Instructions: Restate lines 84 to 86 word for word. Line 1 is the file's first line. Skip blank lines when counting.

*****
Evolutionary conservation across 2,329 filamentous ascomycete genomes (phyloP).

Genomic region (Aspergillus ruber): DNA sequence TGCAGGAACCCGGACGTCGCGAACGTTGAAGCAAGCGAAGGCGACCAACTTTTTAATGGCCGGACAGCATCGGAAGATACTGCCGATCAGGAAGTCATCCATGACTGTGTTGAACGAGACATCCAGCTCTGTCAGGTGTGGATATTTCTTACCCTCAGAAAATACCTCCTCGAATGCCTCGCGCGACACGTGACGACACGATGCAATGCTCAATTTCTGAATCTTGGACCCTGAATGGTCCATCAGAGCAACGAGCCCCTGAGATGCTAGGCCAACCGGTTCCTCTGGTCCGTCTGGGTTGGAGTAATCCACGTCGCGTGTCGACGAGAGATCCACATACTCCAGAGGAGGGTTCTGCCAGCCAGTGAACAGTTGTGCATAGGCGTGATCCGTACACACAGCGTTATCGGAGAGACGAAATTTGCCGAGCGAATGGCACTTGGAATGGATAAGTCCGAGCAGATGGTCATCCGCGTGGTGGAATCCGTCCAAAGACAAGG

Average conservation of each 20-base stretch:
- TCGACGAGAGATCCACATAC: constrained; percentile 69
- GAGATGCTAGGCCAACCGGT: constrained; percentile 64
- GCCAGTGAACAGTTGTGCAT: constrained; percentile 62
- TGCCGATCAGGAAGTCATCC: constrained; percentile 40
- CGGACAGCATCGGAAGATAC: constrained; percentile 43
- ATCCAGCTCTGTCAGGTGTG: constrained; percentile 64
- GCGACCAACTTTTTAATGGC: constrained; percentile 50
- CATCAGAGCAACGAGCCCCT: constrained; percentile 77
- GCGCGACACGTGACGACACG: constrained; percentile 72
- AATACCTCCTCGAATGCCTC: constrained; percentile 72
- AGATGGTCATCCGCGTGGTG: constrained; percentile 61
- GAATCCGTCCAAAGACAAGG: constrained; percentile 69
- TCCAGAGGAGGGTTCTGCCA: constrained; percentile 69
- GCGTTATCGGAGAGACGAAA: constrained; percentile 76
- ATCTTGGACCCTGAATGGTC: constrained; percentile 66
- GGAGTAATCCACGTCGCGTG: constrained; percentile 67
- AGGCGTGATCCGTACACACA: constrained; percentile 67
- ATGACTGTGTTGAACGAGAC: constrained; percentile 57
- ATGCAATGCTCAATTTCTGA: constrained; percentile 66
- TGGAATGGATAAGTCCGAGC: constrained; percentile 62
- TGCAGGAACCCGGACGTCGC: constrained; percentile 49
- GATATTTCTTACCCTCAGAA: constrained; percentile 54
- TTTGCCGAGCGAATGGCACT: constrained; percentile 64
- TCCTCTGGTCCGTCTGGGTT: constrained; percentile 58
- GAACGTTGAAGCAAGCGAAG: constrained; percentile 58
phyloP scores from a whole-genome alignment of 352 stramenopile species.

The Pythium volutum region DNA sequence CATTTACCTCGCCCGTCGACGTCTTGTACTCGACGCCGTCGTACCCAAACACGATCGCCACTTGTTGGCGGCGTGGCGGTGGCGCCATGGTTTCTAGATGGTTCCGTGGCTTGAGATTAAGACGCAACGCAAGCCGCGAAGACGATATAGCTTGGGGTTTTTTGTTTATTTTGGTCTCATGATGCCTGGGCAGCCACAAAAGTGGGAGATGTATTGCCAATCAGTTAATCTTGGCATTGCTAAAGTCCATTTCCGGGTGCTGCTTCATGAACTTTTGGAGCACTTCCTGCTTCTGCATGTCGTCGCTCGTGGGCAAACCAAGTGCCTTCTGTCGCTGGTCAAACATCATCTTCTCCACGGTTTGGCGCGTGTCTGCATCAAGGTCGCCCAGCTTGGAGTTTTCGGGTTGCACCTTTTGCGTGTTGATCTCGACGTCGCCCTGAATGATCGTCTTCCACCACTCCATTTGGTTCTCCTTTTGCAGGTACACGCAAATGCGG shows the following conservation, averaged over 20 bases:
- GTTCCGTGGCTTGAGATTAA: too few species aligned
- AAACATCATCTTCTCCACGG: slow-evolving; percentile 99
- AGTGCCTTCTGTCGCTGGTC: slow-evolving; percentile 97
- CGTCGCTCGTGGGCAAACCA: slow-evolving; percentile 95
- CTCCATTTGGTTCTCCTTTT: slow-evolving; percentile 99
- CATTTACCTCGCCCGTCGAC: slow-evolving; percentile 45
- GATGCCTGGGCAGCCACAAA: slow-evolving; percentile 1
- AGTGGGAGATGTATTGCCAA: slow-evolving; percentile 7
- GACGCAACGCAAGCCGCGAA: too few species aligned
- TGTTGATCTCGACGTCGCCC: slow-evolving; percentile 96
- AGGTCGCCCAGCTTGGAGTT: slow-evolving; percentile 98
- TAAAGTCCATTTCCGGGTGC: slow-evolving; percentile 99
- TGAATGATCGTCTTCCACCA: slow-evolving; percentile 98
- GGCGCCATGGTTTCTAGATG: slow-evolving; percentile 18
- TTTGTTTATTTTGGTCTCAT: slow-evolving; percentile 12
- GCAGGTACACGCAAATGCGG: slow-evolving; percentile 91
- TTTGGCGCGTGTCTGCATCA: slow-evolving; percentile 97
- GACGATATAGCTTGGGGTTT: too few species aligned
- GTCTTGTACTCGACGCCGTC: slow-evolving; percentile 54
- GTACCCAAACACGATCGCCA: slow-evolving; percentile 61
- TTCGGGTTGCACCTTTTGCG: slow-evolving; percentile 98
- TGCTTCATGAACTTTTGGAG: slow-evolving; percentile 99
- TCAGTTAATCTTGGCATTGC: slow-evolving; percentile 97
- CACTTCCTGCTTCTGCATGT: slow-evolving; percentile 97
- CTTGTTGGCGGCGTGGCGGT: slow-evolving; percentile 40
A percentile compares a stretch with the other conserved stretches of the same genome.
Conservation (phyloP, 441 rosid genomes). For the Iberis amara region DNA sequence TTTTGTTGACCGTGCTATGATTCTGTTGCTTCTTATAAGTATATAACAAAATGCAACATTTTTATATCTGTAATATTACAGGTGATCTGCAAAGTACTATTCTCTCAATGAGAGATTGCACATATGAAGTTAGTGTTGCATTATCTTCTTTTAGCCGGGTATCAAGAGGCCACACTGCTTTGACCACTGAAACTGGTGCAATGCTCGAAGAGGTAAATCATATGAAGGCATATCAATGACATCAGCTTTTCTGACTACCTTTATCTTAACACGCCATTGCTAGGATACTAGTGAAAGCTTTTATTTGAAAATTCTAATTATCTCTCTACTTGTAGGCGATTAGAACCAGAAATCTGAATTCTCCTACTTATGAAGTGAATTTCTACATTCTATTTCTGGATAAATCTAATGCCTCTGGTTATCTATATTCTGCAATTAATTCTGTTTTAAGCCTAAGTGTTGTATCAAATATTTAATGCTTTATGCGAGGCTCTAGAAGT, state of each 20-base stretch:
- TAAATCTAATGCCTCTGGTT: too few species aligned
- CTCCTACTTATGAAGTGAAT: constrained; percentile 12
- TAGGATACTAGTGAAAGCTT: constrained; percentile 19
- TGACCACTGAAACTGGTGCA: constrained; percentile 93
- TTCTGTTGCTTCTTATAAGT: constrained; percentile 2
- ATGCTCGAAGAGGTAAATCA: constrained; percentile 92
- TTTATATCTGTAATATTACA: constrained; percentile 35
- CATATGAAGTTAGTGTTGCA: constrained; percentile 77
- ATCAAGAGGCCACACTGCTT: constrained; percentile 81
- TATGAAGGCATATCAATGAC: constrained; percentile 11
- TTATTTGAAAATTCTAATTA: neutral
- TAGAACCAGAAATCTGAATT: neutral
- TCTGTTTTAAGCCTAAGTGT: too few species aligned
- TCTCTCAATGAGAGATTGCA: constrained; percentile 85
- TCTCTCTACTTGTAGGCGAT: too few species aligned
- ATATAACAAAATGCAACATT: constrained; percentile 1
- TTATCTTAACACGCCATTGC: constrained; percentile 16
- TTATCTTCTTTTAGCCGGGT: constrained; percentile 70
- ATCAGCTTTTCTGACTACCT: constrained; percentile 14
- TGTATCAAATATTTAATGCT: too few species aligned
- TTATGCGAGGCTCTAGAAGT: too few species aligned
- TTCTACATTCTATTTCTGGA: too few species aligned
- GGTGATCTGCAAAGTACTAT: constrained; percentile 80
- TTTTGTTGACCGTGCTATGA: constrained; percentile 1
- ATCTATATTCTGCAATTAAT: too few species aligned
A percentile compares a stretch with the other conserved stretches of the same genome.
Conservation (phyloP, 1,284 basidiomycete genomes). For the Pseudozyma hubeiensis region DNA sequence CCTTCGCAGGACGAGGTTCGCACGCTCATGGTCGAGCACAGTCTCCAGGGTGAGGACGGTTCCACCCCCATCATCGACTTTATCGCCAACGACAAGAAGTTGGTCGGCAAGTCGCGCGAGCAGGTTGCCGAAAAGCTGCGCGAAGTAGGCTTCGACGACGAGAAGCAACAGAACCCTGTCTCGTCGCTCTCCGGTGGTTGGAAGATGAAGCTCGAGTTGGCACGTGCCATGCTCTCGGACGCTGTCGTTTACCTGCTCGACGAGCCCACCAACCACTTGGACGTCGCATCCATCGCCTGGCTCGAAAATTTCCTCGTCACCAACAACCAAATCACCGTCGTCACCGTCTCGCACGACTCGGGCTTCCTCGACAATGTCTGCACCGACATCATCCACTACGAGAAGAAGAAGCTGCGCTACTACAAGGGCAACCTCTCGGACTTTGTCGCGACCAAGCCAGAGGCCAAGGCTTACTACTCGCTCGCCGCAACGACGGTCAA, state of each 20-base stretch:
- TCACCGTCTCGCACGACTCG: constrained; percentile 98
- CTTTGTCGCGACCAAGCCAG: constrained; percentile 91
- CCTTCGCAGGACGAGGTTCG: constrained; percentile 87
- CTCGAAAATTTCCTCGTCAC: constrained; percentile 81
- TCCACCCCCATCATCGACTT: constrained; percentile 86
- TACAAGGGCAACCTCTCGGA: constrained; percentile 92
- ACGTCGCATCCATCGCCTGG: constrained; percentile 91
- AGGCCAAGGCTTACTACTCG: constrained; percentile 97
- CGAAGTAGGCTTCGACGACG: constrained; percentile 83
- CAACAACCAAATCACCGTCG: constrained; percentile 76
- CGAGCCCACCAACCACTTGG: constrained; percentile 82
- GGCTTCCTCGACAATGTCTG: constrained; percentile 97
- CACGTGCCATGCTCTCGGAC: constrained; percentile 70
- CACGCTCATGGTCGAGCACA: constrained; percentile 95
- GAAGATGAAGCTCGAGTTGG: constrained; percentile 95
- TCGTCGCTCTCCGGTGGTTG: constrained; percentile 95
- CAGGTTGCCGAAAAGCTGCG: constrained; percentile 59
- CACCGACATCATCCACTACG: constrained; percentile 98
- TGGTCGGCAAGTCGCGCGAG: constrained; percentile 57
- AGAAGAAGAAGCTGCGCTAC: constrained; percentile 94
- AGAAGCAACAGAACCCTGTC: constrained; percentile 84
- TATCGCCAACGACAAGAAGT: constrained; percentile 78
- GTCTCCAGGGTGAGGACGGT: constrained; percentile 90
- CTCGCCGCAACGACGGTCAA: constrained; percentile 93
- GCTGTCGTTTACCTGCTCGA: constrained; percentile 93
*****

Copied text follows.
Conservation (phyloP, 1,284 basidiomycete genomes). For the Pseudozyma hubeiensis region DNA sequence CCTTCGCAGGACGAGGTTCGCACGCTCATGGTCGAGCACAGTCTCCAGGGTGAGGACGGTTCCACCCCCATCATCGACTTTATCGCCAACGACAAGAAGTTGGTCGGCAAGTCGCGCGAGCAGGTTGCCGAAAAGCTGCGCGAAGTAGGCTTCGACGACGAGAAGCAACAGAACCCTGTCTCGTCGCTCTCCGGTGGTTGGAAGATGAAGCTCGAGTTGGCACGTGCCATGCTCTCGGACGCTGTCGTTTACCTGCTCGACGAGCCCACCAACCACTTGGACGTCGCATCCATCGCCTGGCTCGAAAATTTCCTCGTCACCAACAACCAAATCACCGTCGTCACCGTCTCGCACGACTCGGGCTTCCTCGACAATGTCTGCACCGACATCATCCACTACGAGAAGAAGAAGCTGCGCTACTACAAGGGCAACCTCTCGGACTTTGTCGCGACCAAGCCAGAGGCCAAGGCTTACTACTCGCTCGCCGCAACGACGGTCAA, state of each 20-base stretch:
- TCACCGTCTCGCACGACTCG: constrained; percentile 98
- CTTTGTCGCGACCAAGCCAG: constrained; percentile 91